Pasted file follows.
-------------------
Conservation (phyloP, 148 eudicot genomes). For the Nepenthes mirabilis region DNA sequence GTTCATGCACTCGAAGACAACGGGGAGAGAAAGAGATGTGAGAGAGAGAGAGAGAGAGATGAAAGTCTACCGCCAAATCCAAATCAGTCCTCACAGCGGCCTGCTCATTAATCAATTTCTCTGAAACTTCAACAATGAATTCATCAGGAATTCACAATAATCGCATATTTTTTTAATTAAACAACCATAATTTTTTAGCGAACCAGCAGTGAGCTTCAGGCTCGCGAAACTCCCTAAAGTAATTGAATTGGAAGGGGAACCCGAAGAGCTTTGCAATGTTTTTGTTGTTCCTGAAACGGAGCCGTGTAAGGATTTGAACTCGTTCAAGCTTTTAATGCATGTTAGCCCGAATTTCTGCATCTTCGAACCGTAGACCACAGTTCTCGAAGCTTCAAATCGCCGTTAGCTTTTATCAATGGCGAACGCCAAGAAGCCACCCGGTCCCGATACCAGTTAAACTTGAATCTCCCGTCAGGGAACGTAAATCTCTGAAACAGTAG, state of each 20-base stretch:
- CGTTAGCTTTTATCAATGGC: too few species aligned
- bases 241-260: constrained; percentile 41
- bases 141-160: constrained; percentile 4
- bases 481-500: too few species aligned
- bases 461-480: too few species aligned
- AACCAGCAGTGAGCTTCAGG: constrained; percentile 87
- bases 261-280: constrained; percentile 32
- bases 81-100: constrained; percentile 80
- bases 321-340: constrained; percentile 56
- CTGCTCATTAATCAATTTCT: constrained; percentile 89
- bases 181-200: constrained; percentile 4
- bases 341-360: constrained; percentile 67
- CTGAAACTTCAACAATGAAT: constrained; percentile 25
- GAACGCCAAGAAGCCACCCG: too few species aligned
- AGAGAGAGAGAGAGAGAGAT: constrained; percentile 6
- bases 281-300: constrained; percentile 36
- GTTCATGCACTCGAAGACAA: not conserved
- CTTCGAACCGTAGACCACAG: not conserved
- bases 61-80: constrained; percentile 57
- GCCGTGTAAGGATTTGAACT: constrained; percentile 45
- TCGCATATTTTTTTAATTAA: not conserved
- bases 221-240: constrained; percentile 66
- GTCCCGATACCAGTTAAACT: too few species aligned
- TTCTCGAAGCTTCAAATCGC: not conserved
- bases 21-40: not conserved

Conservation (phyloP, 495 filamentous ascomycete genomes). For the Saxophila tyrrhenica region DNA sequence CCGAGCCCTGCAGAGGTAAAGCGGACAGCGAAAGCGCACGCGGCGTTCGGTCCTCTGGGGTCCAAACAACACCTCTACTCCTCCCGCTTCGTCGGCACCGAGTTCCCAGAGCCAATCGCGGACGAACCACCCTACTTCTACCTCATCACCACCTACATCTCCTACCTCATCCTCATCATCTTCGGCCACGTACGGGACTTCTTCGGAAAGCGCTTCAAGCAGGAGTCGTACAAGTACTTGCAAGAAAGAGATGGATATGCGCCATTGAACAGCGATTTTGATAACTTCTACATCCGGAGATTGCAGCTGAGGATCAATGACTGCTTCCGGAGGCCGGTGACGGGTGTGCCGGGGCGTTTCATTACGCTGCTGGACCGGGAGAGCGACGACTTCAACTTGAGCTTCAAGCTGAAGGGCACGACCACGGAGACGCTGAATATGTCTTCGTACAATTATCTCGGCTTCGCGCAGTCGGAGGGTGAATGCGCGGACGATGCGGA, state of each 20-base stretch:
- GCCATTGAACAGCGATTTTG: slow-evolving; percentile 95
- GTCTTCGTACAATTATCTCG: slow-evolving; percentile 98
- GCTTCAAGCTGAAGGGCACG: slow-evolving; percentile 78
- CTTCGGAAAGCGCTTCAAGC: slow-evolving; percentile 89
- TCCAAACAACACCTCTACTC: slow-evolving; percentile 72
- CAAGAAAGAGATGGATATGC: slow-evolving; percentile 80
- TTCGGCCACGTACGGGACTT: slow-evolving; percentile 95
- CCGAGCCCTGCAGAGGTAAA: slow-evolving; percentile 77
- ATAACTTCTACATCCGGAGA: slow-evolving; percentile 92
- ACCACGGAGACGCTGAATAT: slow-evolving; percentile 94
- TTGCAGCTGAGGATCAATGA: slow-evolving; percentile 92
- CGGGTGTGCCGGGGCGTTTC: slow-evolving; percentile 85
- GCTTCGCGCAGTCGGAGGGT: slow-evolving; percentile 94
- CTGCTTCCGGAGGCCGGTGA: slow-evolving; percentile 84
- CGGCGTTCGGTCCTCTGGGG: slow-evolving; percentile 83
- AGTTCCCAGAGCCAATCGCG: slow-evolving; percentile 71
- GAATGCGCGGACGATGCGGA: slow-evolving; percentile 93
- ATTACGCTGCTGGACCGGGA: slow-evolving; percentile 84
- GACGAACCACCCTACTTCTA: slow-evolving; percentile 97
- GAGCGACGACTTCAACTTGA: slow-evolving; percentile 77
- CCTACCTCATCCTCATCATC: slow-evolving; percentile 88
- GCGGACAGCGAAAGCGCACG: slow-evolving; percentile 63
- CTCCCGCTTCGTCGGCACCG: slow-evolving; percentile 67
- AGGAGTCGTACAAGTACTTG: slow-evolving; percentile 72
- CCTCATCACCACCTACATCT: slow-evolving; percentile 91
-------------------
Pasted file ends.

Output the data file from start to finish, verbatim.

Conservation (phyloP, 148 eudicot genomes). For the Nepenthes mirabilis region DNA sequence GTTCATGCACTCGAAGACAACGGGGAGAGAAAGAGATGTGAGAGAGAGAGAGAGAGAGATGAAAGTCTACCGCCAAATCCAAATCAGTCCTCACAGCGGCCTGCTCATTAATCAATTTCTCTGAAACTTCAACAATGAATTCATCAGGAATTCACAATAATCGCATATTTTTTTAATTAAACAACCATAATTTTTTAGCGAACCAGCAGTGAGCTTCAGGCTCGCGAAACTCCCTAAAGTAATTGAATTGGAAGGGGAACCCGAAGAGCTTTGCAATGTTTTTGTTGTTCCTGAAACGGAGCCGTGTAAGGATTTGAACTCGTTCAAGCTTTTAATGCATGTTAGCCCGAATTTCTGCATCTTCGAACCGTAGACCACAGTTCTCGAAGCTTCAAATCGCCGTTAGCTTTTATCAATGGCGAACGCCAAGAAGCCACCCGGTCCCGATACCAGTTAAACTTGAATCTCCCGTCAGGGAACGTAAATCTCTGAAACAGTAG, state of each 20-base stretch:
- CGTTAGCTTTTATCAATGGC: too few species aligned
- bases 241-260: constrained; percentile 41
- bases 141-160: constrained; percentile 4
- bases 481-500: too few species aligned
- bases 461-480: too few species aligned
- AACCAGCAGTGAGCTTCAGG: constrained; percentile 87
- bases 261-280: constrained; percentile 32
- bases 81-100: constrained; percentile 80
- bases 321-340: constrained; percentile 56
- CTGCTCATTAATCAATTTCT: constrained; percentile 89
- bases 181-200: constrained; percentile 4
- bases 341-360: constrained; percentile 67
- CTGAAACTTCAACAATGAAT: constrained; percentile 25
- GAACGCCAAGAAGCCACCCG: too few species aligned
- AGAGAGAGAGAGAGAGAGAT: constrained; percentile 6
- bases 281-300: constrained; percentile 36
- GTTCATGCACTCGAAGACAA: not conserved
- CTTCGAACCGTAGACCACAG: not conserved
- bases 61-80: constrained; percentile 57
- GCCGTGTAAGGATTTGAACT: constrained; percentile 45
- TCGCATATTTTTTTAATTAA: not conserved
- bases 221-240: constrained; percentile 66
- GTCCCGATACCAGTTAAACT: too few species aligned
- TTCTCGAAGCTTCAAATCGC: not conserved
- bases 21-40: not conserved

Conservation (phyloP, 495 filamentous ascomycete genomes). For the Saxophila tyrrhenica region DNA sequence CCGAGCCCTGCAGAGGTAAAGCGGACAGCGAAAGCGCACGCGGCGTTCGGTCCTCTGGGGTCCAAACAACACCTCTACTCCTCCCGCTTCGTCGGCACCGAGTTCCCAGAGCCAATCGCGGACGAACCACCCTACTTCTACCTCATCACCACCTACATCTCCTACCTCATCCTCATCATCTTCGGCCACGTACGGGACTTCTTCGGAAAGCGCTTCAAGCAGGAGTCGTACAAGTACTTGCAAGAAAGAGATGGATATGCGCCATTGAACAGCGATTTTGATAACTTCTACATCCGGAGATTGCAGCTGAGGATCAATGACTGCTTCCGGAGGCCGGTGACGGGTGTGCCGGGGCGTTTCATTACGCTGCTGGACCGGGAGAGCGACGACTTCAACTTGAGCTTCAAGCTGAAGGGCACGACCACGGAGACGCTGAATATGTCTTCGTACAATTATCTCGGCTTCGCGCAGTCGGAGGGTGAATGCGCGGACGATGCGGA, state of each 20-base stretch:
- GCCATTGAACAGCGATTTTG: slow-evolving; percentile 95
- GTCTTCGTACAATTATCTCG: slow-evolving; percentile 98
- GCTTCAAGCTGAAGGGCACG: slow-evolving; percentile 78
- CTTCGGAAAGCGCTTCAAGC: slow-evolving; percentile 89
- TCCAAACAACACCTCTACTC: slow-evolving; percentile 72
- CAAGAAAGAGATGGATATGC: slow-evolving; percentile 80
- TTCGGCCACGTACGGGACTT: slow-evolving; percentile 95
- CCGAGCCCTGCAGAGGTAAA: slow-evolving; percentile 77
- ATAACTTCTACATCCGGAGA: slow-evolving; percentile 92
- ACCACGGAGACGCTGAATAT: slow-evolving; percentile 94
- TTGCAGCTGAGGATCAATGA: slow-evolving; percentile 92
- CGGGTGTGCCGGGGCGTTTC: slow-evolving; percentile 85
- GCTTCGCGCAGTCGGAGGGT: slow-evolving; percentile 94
- CTGCTTCCGGAGGCCGGTGA: slow-evolving; percentile 84
- CGGCGTTCGGTCCTCTGGGG: slow-evolving; percentile 83
- AGTTCCCAGAGCCAATCGCG: slow-evolving; percentile 71
- GAATGCGCGGACGATGCGGA: slow-evolving; percentile 93
- ATTACGCTGCTGGACCGGGA: slow-evolving; percentile 84
- GACGAACCACCCTACTTCTA: slow-evolving; percentile 97
- GAGCGACGACTTCAACTTGA: slow-evolving; percentile 77
- CCTACCTCATCCTCATCATC: slow-evolving; percentile 88
- GCGGACAGCGAAAGCGCACG: slow-evolving; percentile 63
- CTCCCGCTTCGTCGGCACCG: slow-evolving; percentile 67
- AGGAGTCGTACAAGTACTTG: slow-evolving; percentile 72
- CCTCATCACCACCTACATCT: slow-evolving; percentile 91